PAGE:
A PLC (Programmable Logic Controller) device is a small computer used in Supervisory Control and Data Acquisition (SCADA) systems. They provide data and control access to industrial automated processes.
Think about the brain controlling a finger on a light switch. The brain is the PLC, the finger is the equipment at a facility, and the act of turning on and off a switch is the control of inputs and outputs in industrial process.
PLCs can bring many benefits to your company, however, their many downsides are making network managers migrate to more efficient control solutions.
Let's take a look at these PLCs downsides and a cost-efficient alternative to this device.
The first thing you need to take into consideration when evaluating your decision to replace your PLCs is what kind of pain points that are currently bringing to you. The common issues network operators face are:
PLC systems are highly customizable. This won't be a disadvantage if you (or someone in your staff) have a high level of programming skills, but if you don't know (or don't have the time) how to program this can be a real deal-breaker.
PLCs are mostly suited only to manufacturing environments. This is can be a problem if your network is growing and now you see yourself having to monitor equipment at multiple distant sites.
If you need telecom equipment that you need to monitor and control, you know that their environment is often harsh. PLCs are simply are not designed to give you high reliability to endure extreme conditions.
Of course, there are no guarantees that your particular network will be better off without PLCs.
However, if your PLCs are at the end of their operational life and if you identify yourself with these main issues, maybe it's time to migrate to a more rugged device.
If you think that is time to invest in a more rugged solution for your SCADA system, then it's time for you to take a deeper look at Remote Telemetry/Terminal Units (RTUs).
RTUs are devices designed to be deployed at remote sites to monitor and report events occurring there. They are often used as a cost-effective alternative to PLCs, as they provide the same level of information and automation at remote facilities.
Some of the advantages of implementing RTUs include:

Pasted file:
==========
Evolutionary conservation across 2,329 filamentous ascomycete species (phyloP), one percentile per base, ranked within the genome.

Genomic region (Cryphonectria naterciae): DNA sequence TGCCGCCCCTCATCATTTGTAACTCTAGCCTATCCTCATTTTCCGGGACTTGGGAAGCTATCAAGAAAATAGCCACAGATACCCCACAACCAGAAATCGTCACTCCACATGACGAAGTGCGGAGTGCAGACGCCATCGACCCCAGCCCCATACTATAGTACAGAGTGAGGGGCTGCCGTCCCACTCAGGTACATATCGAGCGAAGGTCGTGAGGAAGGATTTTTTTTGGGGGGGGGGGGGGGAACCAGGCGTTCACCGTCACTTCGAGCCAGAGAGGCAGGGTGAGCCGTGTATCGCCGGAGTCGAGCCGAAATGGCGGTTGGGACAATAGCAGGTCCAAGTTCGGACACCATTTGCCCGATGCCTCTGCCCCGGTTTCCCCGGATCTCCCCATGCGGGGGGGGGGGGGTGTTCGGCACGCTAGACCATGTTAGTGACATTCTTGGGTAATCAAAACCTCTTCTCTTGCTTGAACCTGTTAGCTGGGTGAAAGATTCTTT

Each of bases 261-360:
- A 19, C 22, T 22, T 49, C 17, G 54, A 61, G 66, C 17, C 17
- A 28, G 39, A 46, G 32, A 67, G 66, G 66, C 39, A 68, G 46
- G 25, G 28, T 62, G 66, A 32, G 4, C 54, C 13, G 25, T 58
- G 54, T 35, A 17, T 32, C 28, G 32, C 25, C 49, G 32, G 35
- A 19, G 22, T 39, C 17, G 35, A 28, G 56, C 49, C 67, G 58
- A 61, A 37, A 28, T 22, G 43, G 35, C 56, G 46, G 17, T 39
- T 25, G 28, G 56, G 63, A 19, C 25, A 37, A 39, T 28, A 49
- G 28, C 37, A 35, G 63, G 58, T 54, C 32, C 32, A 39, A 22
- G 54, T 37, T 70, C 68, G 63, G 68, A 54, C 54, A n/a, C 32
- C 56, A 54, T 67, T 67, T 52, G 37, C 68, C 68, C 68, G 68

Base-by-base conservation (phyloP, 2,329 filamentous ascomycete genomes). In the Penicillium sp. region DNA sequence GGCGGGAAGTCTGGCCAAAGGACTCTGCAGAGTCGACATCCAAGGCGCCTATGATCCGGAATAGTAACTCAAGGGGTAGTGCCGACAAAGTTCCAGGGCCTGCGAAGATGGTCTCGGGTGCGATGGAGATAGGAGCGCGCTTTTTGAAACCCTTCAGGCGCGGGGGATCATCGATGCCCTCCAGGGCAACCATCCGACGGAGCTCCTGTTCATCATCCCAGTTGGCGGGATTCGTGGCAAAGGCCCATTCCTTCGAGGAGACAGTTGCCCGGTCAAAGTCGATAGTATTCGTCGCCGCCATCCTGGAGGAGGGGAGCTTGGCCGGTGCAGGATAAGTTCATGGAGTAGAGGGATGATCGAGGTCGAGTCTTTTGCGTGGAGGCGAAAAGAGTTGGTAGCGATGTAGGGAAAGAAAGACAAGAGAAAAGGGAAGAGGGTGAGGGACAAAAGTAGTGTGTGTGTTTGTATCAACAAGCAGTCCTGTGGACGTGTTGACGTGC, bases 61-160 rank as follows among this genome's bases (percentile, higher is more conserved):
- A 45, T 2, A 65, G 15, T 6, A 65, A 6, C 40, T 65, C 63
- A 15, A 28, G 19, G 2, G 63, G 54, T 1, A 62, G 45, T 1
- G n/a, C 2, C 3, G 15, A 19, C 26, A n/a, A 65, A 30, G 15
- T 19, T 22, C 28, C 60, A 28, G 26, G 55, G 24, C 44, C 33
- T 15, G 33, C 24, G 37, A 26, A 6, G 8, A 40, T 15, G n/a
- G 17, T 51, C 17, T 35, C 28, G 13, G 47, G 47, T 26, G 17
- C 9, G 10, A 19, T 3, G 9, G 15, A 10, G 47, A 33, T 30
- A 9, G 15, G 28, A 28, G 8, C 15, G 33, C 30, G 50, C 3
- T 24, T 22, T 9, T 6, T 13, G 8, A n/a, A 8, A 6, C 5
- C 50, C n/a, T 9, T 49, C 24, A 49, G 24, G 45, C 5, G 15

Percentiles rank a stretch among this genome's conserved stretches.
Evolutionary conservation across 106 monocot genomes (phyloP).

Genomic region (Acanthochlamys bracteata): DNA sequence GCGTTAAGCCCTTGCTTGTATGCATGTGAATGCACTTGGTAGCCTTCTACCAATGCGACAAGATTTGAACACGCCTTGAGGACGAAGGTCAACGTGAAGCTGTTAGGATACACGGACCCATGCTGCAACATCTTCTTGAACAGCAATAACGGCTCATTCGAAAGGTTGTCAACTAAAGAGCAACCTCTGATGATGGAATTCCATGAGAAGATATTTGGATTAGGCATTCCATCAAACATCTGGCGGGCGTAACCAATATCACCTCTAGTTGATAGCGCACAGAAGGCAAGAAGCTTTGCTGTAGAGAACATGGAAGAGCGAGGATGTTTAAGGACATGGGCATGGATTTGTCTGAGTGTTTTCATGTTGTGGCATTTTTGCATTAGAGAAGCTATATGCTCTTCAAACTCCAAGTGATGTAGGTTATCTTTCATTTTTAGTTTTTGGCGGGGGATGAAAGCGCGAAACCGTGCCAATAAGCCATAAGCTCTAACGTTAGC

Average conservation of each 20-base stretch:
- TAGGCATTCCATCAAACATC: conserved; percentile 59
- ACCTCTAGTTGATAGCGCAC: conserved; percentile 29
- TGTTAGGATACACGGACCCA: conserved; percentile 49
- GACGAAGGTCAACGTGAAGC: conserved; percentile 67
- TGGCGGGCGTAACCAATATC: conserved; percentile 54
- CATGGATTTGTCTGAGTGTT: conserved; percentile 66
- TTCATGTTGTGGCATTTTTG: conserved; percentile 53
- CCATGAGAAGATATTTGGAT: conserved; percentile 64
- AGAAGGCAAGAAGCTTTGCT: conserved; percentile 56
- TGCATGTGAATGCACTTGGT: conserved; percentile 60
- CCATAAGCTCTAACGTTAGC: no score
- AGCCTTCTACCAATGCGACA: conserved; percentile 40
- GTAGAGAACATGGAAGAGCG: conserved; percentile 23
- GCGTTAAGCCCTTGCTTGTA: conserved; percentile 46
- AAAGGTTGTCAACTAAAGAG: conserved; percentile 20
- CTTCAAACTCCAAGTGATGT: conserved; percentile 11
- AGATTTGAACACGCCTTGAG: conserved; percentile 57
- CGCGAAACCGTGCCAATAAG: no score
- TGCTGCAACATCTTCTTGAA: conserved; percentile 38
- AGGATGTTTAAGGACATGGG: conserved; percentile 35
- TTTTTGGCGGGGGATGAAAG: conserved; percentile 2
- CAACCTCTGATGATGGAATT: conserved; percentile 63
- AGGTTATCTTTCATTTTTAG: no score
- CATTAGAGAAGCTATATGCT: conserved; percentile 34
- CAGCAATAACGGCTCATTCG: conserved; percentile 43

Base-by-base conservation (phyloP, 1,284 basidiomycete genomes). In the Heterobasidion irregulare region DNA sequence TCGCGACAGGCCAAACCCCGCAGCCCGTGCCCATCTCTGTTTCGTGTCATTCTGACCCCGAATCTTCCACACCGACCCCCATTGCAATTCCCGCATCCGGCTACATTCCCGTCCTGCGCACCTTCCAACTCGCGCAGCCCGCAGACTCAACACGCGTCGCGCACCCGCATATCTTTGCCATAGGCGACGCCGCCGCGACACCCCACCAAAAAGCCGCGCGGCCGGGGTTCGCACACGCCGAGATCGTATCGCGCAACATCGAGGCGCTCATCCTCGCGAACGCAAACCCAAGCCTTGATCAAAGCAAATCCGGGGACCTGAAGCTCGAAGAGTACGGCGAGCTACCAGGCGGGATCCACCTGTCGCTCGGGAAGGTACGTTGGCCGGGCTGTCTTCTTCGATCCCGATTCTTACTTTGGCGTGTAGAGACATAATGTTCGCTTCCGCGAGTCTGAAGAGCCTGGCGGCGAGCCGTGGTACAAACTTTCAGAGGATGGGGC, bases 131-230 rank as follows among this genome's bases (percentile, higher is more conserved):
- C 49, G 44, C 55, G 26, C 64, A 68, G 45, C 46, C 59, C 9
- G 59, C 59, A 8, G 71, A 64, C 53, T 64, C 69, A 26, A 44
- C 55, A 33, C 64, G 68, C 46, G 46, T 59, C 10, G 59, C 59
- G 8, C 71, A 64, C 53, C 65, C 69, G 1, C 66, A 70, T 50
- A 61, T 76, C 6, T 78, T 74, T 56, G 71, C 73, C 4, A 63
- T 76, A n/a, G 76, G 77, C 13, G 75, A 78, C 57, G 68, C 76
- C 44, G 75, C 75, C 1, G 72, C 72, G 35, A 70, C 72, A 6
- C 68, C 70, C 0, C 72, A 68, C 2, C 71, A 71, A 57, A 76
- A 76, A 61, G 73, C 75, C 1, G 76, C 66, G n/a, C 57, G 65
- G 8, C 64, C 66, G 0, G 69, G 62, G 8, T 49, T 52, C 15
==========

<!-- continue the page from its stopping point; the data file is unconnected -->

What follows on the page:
When compared to an PLC, an RTU is more "heavy-duty". They have more monitoring and control capacity than PLCs. So, RTUs are superior to PLCs when it comes to monitor and control many different devices.
They come programmed by the manufacturer, so how well you can program is not a problem here. If you have new employees, training them will be easier and faster. Keep in mind, though, that if you need a custom design to attend specific needs, simply look for a vertical-integrated company that can develop a custom-fit solution for your requirements.
Also, RTUs can control multiple processes, even without the direct intervention of a master station. Some of these processes include the specialization in networking, communications, and transportation processes.
RTUs are more suited to use in wider geographical areas due its wireless communication capabilities.
When choosing the right RTU for your network, it's important to take into consideration your current needs and future goals. When you buy a device that not only supports your present requirements but can expand to accommodate future goals, your investment goes a long way.
Other than this important aspect, there are five essential features to look for when shopping for an RTU:
Many common site problems - from power outages to high-temperature alarms - can be solved by quickly turning on a device such as a generator or an air conditioner. Control relays allow you to remotely operate the equipment at your remote sites, which helps you eliminate expensive truck rolls.
Detailed alarm notifications
Make sure your RTU device is able to give you detailed, informative information about your site situation. If your RTU includes diagnostic information in each alarm, that's even better. This way, you will be able to make informed decisions in a timely manner in case of an emergency.
It's safe to say that all your network tech and operators know how to use a web browser. Having an RTU that features a web browser makes sure that all your tech and operators can access your remote monitoring system from any computer, at any location.
Redundant backup communication
Backup serial ports or even internal modems are a great alternative to keep your monitoring system online even during a LAN failure.
Redundant backup power inputs
Having dual power inputs and battery backup keeps monitoring online even during power failures. Having both redundant backup communication and redundant backup power inputs allows you to visibility over your network no matter what.
You might need to replace PLCs due to age. You also might decide that an RTU with built-in functions is a way to handle the retirement wave that's sweeping through many different industries. As new employees join the company, they'll have a much easier time with an RTU that doesn't require traditional programming. You can have a smaller, less-trained team and still manage your large and growing network.
The goal here is to protect yourself with increasing levels of automation. You and a core team of experts should design the system that's incredibly easy for your newer users to understand and manage.
Don't go blindly forward when you're thinking about replacing PLCs. Talk to experts (and find more than one). Look for a company that can do some of the customizations you would have otherwise programmed yourself - and also include tech support and a user manual to really make sure you have a system your future teams can handle for 10 years or more.
Start your vendor search by contacting us today.
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